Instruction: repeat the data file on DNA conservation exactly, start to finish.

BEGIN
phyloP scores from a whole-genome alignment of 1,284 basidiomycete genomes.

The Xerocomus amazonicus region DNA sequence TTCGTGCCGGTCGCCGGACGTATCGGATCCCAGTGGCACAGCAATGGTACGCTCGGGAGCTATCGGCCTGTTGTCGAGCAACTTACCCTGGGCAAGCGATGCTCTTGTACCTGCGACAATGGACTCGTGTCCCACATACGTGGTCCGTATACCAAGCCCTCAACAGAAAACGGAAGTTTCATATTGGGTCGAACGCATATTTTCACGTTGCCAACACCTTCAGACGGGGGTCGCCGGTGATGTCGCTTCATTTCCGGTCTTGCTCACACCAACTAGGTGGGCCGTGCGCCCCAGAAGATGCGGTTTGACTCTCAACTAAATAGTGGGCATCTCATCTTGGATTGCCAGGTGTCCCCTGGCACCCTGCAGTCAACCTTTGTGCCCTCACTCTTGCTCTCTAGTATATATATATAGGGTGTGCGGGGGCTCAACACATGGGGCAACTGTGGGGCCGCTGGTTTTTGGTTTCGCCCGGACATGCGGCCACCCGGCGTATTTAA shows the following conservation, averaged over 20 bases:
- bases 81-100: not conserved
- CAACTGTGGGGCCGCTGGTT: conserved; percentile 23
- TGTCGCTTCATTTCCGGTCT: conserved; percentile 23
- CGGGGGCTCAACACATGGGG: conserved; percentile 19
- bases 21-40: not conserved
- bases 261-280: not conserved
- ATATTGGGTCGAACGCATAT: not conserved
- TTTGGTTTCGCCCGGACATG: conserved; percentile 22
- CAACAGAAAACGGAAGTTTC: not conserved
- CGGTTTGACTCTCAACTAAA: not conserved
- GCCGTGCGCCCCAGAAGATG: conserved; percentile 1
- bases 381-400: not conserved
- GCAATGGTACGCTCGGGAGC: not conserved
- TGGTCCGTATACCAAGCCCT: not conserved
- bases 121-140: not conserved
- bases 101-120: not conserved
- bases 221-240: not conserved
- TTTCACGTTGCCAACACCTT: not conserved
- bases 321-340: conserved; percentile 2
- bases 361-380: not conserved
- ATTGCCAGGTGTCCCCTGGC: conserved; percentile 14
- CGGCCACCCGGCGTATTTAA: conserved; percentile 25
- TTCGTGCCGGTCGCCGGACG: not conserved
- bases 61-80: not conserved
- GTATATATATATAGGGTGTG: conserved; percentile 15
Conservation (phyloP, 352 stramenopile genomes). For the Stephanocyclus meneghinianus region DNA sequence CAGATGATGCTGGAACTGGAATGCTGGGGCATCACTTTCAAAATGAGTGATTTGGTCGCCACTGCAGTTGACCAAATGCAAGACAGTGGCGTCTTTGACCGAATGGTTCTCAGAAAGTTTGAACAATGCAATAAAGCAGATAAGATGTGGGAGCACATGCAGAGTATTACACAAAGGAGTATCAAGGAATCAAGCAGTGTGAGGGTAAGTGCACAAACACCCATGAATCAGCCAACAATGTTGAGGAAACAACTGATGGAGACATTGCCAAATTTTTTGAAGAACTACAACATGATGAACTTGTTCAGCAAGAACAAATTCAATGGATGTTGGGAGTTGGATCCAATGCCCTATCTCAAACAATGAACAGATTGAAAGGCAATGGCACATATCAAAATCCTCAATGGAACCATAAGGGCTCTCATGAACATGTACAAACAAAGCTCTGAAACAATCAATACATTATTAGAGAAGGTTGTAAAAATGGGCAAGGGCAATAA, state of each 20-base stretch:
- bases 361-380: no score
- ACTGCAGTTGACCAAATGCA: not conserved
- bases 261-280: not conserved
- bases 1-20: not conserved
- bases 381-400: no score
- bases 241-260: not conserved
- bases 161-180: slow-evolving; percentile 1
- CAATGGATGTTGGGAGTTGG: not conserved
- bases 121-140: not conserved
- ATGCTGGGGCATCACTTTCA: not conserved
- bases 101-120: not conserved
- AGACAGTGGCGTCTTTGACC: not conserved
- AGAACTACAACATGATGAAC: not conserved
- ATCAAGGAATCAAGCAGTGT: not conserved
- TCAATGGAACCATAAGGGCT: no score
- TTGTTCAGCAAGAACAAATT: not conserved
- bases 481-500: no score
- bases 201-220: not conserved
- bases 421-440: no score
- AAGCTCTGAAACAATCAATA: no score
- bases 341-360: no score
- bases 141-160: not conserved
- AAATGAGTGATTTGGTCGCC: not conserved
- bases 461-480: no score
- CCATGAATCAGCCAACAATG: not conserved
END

phyloP scores from a whole-genome alignment of 1,284 basidiomycete genomes.

The Xerocomus amazonicus region DNA sequence TTCGTGCCGGTCGCCGGACGTATCGGATCCCAGTGGCACAGCAATGGTACGCTCGGGAGCTATCGGCCTGTTGTCGAGCAACTTACCCTGGGCAAGCGATGCTCTTGTACCTGCGACAATGGACTCGTGTCCCACATACGTGGTCCGTATACCAAGCCCTCAACAGAAAACGGAAGTTTCATATTGGGTCGAACGCATATTTTCACGTTGCCAACACCTTCAGACGGGGGTCGCCGGTGATGTCGCTTCATTTCCGGTCTTGCTCACACCAACTAGGTGGGCCGTGCGCCCCAGAAGATGCGGTTTGACTCTCAACTAAATAGTGGGCATCTCATCTTGGATTGCCAGGTGTCCCCTGGCACCCTGCAGTCAACCTTTGTGCCCTCACTCTTGCTCTCTAGTATATATATATAGGGTGTGCGGGGGCTCAACACATGGGGCAACTGTGGGGCCGCTGGTTTTTGGTTTCGCCCGGACATGCGGCCACCCGGCGTATTTAA shows the following conservation, averaged over 20 bases:
- bases 81-100: not conserved
- CAACTGTGGGGCCGCTGGTT: conserved; percentile 23
- TGTCGCTTCATTTCCGGTCT: conserved; percentile 23
- CGGGGGCTCAACACATGGGG: conserved; percentile 19
- bases 21-40: not conserved
- bases 261-280: not conserved
- ATATTGGGTCGAACGCATAT: not conserved
- TTTGGTTTCGCCCGGACATG: conserved; percentile 22
- CAACAGAAAACGGAAGTTTC: not conserved
- CGGTTTGACTCTCAACTAAA: not conserved
- GCCGTGCGCCCCAGAAGATG: conserved; percentile 1
- bases 381-400: not conserved
- GCAATGGTACGCTCGGGAGC: not conserved
- TGGTCCGTATACCAAGCCCT: not conserved
- bases 121-140: not conserved
- bases 101-120: not conserved
- bases 221-240: not conserved
- TTTCACGTTGCCAACACCTT: not conserved
- bases 321-340: conserved; percentile 2
- bases 361-380: not conserved
- ATTGCCAGGTGTCCCCTGGC: conserved; percentile 14
- CGGCCACCCGGCGTATTTAA: conserved; percentile 25
- TTCGTGCCGGTCGCCGGACG: not conserved
- bases 61-80: not conserved
- GTATATATATATAGGGTGTG: conserved; percentile 15
Conservation (phyloP, 352 stramenopile genomes). For the Stephanocyclus meneghinianus region DNA sequence CAGATGATGCTGGAACTGGAATGCTGGGGCATCACTTTCAAAATGAGTGATTTGGTCGCCACTGCAGTTGACCAAATGCAAGACAGTGGCGTCTTTGACCGAATGGTTCTCAGAAAGTTTGAACAATGCAATAAAGCAGATAAGATGTGGGAGCACATGCAGAGTATTACACAAAGGAGTATCAAGGAATCAAGCAGTGTGAGGGTAAGTGCACAAACACCCATGAATCAGCCAACAATGTTGAGGAAACAACTGATGGAGACATTGCCAAATTTTTTGAAGAACTACAACATGATGAACTTGTTCAGCAAGAACAAATTCAATGGATGTTGGGAGTTGGATCCAATGCCCTATCTCAAACAATGAACAGATTGAAAGGCAATGGCACATATCAAAATCCTCAATGGAACCATAAGGGCTCTCATGAACATGTACAAACAAAGCTCTGAAACAATCAATACATTATTAGAGAAGGTTGTAAAAATGGGCAAGGGCAATAA, state of each 20-base stretch:
- bases 361-380: no score
- ACTGCAGTTGACCAAATGCA: not conserved
- bases 261-280: not conserved
- bases 1-20: not conserved
- bases 381-400: no score
- bases 241-260: not conserved
- bases 161-180: slow-evolving; percentile 1
- CAATGGATGTTGGGAGTTGG: not conserved
- bases 121-140: not conserved
- ATGCTGGGGCATCACTTTCA: not conserved
- bases 101-120: not conserved
- AGACAGTGGCGTCTTTGACC: not conserved
- AGAACTACAACATGATGAAC: not conserved
- ATCAAGGAATCAAGCAGTGT: not conserved
- TCAATGGAACCATAAGGGCT: no score
- TTGTTCAGCAAGAACAAATT: not conserved
- bases 481-500: no score
- bases 201-220: not conserved
- bases 421-440: no score
- AAGCTCTGAAACAATCAATA: no score
- bases 341-360: no score
- bases 141-160: not conserved
- AAATGAGTGATTTGGTCGCC: not conserved
- bases 461-480: no score
- CCATGAATCAGCCAACAATG: not conserved